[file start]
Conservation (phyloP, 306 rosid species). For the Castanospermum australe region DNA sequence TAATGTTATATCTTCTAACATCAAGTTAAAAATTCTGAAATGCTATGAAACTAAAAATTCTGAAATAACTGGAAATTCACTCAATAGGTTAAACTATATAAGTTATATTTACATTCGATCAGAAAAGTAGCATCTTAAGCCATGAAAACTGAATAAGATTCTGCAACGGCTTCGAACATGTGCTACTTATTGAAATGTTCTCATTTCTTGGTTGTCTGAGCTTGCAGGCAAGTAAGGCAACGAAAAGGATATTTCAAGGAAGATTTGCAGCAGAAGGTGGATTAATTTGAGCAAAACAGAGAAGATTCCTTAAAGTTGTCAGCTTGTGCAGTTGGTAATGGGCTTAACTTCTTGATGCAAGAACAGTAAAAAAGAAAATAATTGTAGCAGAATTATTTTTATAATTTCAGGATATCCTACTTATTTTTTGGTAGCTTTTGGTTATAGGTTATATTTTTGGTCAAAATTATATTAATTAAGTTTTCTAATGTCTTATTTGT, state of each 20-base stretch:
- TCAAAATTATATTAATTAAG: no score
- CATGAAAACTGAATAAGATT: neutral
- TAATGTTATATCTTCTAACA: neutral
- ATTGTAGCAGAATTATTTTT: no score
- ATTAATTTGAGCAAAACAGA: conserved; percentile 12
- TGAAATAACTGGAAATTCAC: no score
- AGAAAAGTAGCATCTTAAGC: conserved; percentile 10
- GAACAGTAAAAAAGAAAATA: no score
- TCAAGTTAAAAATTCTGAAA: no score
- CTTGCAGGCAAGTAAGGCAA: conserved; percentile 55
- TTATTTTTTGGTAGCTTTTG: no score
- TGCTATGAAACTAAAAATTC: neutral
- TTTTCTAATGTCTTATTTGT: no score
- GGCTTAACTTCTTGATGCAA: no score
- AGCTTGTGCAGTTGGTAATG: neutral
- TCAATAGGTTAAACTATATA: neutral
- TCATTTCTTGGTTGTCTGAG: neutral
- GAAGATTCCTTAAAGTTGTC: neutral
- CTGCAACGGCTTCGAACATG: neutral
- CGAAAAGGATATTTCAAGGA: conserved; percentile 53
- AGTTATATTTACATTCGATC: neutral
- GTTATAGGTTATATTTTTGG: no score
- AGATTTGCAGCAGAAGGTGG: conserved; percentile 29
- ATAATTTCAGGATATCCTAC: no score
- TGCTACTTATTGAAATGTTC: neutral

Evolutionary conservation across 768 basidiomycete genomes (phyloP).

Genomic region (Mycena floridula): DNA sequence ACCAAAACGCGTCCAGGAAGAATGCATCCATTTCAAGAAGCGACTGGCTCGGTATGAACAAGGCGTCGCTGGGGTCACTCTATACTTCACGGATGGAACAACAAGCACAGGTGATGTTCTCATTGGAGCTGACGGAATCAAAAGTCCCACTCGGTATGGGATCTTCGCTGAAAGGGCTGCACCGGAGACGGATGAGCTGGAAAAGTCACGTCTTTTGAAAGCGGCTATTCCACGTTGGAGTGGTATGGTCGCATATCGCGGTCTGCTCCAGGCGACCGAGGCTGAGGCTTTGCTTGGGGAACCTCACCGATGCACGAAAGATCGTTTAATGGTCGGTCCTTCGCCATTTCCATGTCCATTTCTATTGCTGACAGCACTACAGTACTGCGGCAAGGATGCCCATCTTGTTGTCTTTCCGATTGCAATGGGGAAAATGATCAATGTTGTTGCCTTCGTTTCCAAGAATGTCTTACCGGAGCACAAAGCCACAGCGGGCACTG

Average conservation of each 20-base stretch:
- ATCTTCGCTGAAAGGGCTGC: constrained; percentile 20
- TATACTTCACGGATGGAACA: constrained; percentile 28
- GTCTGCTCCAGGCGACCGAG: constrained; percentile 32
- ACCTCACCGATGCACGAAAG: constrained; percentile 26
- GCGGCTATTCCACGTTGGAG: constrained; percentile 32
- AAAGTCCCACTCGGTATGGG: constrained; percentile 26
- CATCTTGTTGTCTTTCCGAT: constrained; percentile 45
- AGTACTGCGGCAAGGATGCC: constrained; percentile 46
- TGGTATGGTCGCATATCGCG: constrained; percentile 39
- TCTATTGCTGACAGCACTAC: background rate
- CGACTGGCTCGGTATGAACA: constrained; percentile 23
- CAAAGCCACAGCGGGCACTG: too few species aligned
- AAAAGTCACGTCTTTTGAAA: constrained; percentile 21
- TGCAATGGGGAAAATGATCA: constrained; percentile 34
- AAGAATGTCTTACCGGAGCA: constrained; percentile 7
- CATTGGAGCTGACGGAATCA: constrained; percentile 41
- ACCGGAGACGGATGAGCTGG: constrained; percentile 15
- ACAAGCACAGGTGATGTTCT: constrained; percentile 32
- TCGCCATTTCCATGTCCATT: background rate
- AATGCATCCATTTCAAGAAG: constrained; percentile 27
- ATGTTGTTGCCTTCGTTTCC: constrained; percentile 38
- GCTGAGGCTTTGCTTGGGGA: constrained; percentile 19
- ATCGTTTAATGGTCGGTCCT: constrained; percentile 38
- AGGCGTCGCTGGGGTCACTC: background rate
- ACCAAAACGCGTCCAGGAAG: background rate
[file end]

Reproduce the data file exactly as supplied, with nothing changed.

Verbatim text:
Conservation (phyloP, 306 rosid species). For the Castanospermum australe region DNA sequence TAATGTTATATCTTCTAACATCAAGTTAAAAATTCTGAAATGCTATGAAACTAAAAATTCTGAAATAACTGGAAATTCACTCAATAGGTTAAACTATATAAGTTATATTTACATTCGATCAGAAAAGTAGCATCTTAAGCCATGAAAACTGAATAAGATTCTGCAACGGCTTCGAACATGTGCTACTTATTGAAATGTTCTCATTTCTTGGTTGTCTGAGCTTGCAGGCAAGTAAGGCAACGAAAAGGATATTTCAAGGAAGATTTGCAGCAGAAGGTGGATTAATTTGAGCAAAACAGAGAAGATTCCTTAAAGTTGTCAGCTTGTGCAGTTGGTAATGGGCTTAACTTCTTGATGCAAGAACAGTAAAAAAGAAAATAATTGTAGCAGAATTATTTTTATAATTTCAGGATATCCTACTTATTTTTTGGTAGCTTTTGGTTATAGGTTATATTTTTGGTCAAAATTATATTAATTAAGTTTTCTAATGTCTTATTTGT, state of each 20-base stretch:
- TCAAAATTATATTAATTAAG: no score
- CATGAAAACTGAATAAGATT: neutral
- TAATGTTATATCTTCTAACA: neutral
- ATTGTAGCAGAATTATTTTT: no score
- ATTAATTTGAGCAAAACAGA: conserved; percentile 12
- TGAAATAACTGGAAATTCAC: no score
- AGAAAAGTAGCATCTTAAGC: conserved; percentile 10
- GAACAGTAAAAAAGAAAATA: no score
- TCAAGTTAAAAATTCTGAAA: no score
- CTTGCAGGCAAGTAAGGCAA: conserved; percentile 55
- TTATTTTTTGGTAGCTTTTG: no score
- TGCTATGAAACTAAAAATTC: neutral
- TTTTCTAATGTCTTATTTGT: no score
- GGCTTAACTTCTTGATGCAA: no score
- AGCTTGTGCAGTTGGTAATG: neutral
- TCAATAGGTTAAACTATATA: neutral
- TCATTTCTTGGTTGTCTGAG: neutral
- GAAGATTCCTTAAAGTTGTC: neutral
- CTGCAACGGCTTCGAACATG: neutral
- CGAAAAGGATATTTCAAGGA: conserved; percentile 53
- AGTTATATTTACATTCGATC: neutral
- GTTATAGGTTATATTTTTGG: no score
- AGATTTGCAGCAGAAGGTGG: conserved; percentile 29
- ATAATTTCAGGATATCCTAC: no score
- TGCTACTTATTGAAATGTTC: neutral

Evolutionary conservation across 768 basidiomycete genomes (phyloP).

Genomic region (Mycena floridula): DNA sequence ACCAAAACGCGTCCAGGAAGAATGCATCCATTTCAAGAAGCGACTGGCTCGGTATGAACAAGGCGTCGCTGGGGTCACTCTATACTTCACGGATGGAACAACAAGCACAGGTGATGTTCTCATTGGAGCTGACGGAATCAAAAGTCCCACTCGGTATGGGATCTTCGCTGAAAGGGCTGCACCGGAGACGGATGAGCTGGAAAAGTCACGTCTTTTGAAAGCGGCTATTCCACGTTGGAGTGGTATGGTCGCATATCGCGGTCTGCTCCAGGCGACCGAGGCTGAGGCTTTGCTTGGGGAACCTCACCGATGCACGAAAGATCGTTTAATGGTCGGTCCTTCGCCATTTCCATGTCCATTTCTATTGCTGACAGCACTACAGTACTGCGGCAAGGATGCCCATCTTGTTGTCTTTCCGATTGCAATGGGGAAAATGATCAATGTTGTTGCCTTCGTTTCCAAGAATGTCTTACCGGAGCACAAAGCCACAGCGGGCACTG

Average conservation of each 20-base stretch:
- ATCTTCGCTGAAAGGGCTGC: constrained; percentile 20
- TATACTTCACGGATGGAACA: constrained; percentile 28
- GTCTGCTCCAGGCGACCGAG: constrained; percentile 32
- ACCTCACCGATGCACGAAAG: constrained; percentile 26
- GCGGCTATTCCACGTTGGAG: constrained; percentile 32
- AAAGTCCCACTCGGTATGGG: constrained; percentile 26
- CATCTTGTTGTCTTTCCGAT: constrained; percentile 45
- AGTACTGCGGCAAGGATGCC: constrained; percentile 46
- TGGTATGGTCGCATATCGCG: constrained; percentile 39
- TCTATTGCTGACAGCACTAC: background rate
- CGACTGGCTCGGTATGAACA: constrained; percentile 23
- CAAAGCCACAGCGGGCACTG: too few species aligned
- AAAAGTCACGTCTTTTGAAA: constrained; percentile 21
- TGCAATGGGGAAAATGATCA: constrained; percentile 34
- AAGAATGTCTTACCGGAGCA: constrained; percentile 7
- CATTGGAGCTGACGGAATCA: constrained; percentile 41
- ACCGGAGACGGATGAGCTGG: constrained; percentile 15
- ACAAGCACAGGTGATGTTCT: constrained; percentile 32
- TCGCCATTTCCATGTCCATT: background rate
- AATGCATCCATTTCAAGAAG: constrained; percentile 27
- ATGTTGTTGCCTTCGTTTCC: constrained; percentile 38
- GCTGAGGCTTTGCTTGGGGA: constrained; percentile 19
- ATCGTTTAATGGTCGGTCCT: constrained; percentile 38
- AGGCGTCGCTGGGGTCACTC: background rate
- ACCAAAACGCGTCCAGGAAG: background rate